Well since the rest of the UK is gleefully heaping scorn upon the News of the World I feel it would be remiss of me not to do that very British thing of hopping onto the proverbial bandwagon. And I’m even cheeky enough to simultaneously criticise their journalism and steal their (admittedly smart) headline.
I must however warn any readers foaming at the mouth with NotW-induced rage that this blog post is not going to be a diatribe against the paper. I won’t be raking its ashes and calling it a disgrace – or at least not ad nauseum. In fact let’s get it out of the way early on: NotW was a crap paper, and its actions were 100% immoral. Indeed, it is a disgrace.
That said, I am heartily sick of reading editorial after editorial ranting aimlessly about it. The Guardian has been positively ejaculating with joy all month, writing article after article to stir things up, few of which tell us anything particularly new about the story. And in common with most of the rest of Britain I was very nearly reunited with my lunch when Cameron said – with astonishing hypocrisy – that this would ‘end on my watch’. You’re kidding, right?
Remember the Kaiser Chiefs? They’re that not-quite-authentically-indie band who made an art form of repetition in such hits as Ruby (Ruby Ruby Ruby Ruby ad nauseum) and I Predict A Riot (I Predict A Riot ad nauseum). Well just as I was beginning to think that we were fated to a singles chart consisting entirely of Adele love songs and Jessie J’s verbal gymnastics, it seems the lads from Leeds are attempting something of a comeback.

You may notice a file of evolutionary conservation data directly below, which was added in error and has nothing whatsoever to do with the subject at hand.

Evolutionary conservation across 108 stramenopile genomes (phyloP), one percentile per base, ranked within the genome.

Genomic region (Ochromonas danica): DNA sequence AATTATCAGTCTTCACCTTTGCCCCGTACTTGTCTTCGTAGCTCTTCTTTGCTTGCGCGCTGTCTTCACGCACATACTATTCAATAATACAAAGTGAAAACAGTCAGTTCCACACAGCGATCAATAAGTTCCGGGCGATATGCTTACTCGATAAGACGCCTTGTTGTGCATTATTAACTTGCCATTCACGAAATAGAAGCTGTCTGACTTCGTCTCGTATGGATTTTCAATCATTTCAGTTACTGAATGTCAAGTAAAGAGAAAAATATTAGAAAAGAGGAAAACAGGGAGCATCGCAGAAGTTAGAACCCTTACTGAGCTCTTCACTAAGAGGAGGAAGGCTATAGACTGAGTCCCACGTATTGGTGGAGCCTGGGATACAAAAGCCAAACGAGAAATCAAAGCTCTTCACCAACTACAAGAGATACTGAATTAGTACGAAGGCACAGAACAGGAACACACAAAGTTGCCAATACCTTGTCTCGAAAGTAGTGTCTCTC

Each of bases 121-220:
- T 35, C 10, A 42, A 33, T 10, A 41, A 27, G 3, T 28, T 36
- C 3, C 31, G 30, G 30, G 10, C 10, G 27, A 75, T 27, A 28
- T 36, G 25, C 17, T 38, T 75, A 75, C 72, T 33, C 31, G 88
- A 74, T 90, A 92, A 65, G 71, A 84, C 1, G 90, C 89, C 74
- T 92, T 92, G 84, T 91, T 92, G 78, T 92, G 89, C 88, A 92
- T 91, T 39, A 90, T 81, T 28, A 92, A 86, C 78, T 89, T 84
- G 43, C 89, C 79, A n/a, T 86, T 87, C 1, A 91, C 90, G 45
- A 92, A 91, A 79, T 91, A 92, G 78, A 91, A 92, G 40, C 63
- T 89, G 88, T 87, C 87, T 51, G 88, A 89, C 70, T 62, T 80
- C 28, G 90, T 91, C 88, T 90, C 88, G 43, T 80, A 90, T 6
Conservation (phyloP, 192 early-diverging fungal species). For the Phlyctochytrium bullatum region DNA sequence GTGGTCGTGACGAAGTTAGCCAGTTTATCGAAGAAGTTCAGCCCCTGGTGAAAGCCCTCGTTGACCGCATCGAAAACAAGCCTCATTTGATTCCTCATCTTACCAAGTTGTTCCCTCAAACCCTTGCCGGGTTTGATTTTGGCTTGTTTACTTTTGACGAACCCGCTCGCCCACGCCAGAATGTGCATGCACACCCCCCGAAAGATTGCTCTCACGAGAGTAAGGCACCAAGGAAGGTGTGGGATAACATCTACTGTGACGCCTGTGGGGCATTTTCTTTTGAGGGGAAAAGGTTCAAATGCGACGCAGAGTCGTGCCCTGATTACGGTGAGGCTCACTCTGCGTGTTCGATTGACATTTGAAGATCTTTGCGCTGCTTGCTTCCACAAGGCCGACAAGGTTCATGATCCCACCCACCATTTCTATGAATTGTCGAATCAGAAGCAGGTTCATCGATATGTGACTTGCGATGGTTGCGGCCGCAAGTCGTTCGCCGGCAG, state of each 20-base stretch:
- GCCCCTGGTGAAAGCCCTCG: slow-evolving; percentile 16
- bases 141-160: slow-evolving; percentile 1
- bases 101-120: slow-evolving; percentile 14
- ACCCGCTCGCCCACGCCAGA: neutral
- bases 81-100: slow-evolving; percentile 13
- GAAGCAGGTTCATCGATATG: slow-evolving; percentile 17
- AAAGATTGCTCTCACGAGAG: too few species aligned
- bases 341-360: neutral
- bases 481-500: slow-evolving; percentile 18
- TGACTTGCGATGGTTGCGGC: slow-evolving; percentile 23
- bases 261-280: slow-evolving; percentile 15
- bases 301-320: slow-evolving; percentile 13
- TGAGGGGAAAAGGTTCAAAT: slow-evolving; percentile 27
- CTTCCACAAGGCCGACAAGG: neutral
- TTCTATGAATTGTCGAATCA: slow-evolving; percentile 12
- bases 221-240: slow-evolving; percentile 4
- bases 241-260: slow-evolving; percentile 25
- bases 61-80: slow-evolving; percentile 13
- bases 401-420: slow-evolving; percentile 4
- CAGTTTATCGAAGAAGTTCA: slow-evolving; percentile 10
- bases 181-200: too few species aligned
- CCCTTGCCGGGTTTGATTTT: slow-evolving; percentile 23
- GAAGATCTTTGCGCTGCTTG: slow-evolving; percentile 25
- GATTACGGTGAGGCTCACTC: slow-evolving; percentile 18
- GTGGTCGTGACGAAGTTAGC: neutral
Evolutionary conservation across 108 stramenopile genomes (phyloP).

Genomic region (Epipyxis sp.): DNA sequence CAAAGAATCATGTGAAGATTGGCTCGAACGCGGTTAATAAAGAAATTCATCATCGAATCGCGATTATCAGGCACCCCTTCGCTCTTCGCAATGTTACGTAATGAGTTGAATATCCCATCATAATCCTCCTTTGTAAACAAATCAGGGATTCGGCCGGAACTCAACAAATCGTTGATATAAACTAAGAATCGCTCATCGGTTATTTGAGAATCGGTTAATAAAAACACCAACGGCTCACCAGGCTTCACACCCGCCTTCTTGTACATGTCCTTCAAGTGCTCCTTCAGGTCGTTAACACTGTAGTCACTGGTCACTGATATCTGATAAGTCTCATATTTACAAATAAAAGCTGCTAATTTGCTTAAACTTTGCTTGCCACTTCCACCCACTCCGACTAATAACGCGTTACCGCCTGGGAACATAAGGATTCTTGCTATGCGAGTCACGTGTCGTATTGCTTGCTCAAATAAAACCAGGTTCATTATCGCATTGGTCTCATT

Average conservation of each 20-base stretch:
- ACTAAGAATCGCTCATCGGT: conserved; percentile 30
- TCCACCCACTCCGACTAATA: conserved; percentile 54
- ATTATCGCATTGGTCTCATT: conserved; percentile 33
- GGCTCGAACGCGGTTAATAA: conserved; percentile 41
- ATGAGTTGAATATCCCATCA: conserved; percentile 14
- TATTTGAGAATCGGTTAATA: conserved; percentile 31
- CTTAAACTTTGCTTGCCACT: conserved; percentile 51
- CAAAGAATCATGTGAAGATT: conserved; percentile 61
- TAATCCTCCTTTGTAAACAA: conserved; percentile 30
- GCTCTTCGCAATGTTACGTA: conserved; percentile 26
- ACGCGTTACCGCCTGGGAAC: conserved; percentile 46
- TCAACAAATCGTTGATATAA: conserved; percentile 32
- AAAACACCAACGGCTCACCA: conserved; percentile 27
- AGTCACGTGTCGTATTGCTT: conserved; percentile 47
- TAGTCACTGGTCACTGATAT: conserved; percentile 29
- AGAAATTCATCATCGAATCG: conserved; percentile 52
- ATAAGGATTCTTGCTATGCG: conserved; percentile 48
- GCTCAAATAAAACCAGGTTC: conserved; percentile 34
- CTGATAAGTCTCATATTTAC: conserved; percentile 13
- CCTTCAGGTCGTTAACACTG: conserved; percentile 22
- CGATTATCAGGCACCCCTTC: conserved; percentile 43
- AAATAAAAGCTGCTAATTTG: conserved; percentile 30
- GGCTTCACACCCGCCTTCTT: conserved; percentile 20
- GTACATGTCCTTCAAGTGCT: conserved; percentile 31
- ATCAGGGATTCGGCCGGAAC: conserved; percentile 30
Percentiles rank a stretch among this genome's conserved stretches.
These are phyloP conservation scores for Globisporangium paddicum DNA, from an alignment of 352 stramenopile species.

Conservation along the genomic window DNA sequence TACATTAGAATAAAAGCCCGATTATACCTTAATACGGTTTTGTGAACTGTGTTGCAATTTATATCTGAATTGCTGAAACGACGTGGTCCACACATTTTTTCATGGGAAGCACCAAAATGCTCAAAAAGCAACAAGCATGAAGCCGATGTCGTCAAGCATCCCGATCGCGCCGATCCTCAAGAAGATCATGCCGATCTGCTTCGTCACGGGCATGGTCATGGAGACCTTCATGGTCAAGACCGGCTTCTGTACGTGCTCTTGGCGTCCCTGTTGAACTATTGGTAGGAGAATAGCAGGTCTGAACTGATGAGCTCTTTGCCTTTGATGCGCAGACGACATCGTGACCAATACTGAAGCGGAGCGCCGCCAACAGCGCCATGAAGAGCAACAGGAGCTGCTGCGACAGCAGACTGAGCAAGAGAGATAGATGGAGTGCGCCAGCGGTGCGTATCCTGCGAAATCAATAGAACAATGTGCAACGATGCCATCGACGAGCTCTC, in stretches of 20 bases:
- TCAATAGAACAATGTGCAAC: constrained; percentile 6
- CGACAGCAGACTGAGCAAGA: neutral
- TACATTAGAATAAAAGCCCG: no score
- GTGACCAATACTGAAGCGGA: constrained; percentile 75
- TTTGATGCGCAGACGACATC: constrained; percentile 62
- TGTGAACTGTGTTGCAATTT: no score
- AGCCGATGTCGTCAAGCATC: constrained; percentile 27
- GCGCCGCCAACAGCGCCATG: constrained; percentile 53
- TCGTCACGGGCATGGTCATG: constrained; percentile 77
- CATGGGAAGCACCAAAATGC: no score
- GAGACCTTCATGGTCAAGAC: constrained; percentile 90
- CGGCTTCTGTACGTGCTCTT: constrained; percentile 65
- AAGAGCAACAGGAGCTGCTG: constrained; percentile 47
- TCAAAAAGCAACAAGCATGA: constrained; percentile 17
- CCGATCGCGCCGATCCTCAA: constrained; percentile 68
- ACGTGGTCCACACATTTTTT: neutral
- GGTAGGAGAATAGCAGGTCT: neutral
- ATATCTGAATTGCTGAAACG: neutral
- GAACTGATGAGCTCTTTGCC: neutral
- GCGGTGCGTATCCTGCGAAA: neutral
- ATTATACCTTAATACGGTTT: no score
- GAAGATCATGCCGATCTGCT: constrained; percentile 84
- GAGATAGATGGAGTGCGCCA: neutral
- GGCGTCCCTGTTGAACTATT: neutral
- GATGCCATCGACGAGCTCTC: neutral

And it won’t be a quiet one. The savvy band have hit on a new sales strategy that has guaranteed them column inches. Instead of simply selling their CD, the band are offering consumers the chance to custom design their own Kaiser Chiefs album. Fans can choose between 20 new tracks, and pay £7.50 for 10, which they can then assemble in any order they like. They can also download, customise and print the album artwork. The really clever part? People can then post their own version of the album for sale and pocket £1 for every copy sold. The band talk about the idea here, to swooning arts correspondent Peter Paphides (he had dinner with them, you know).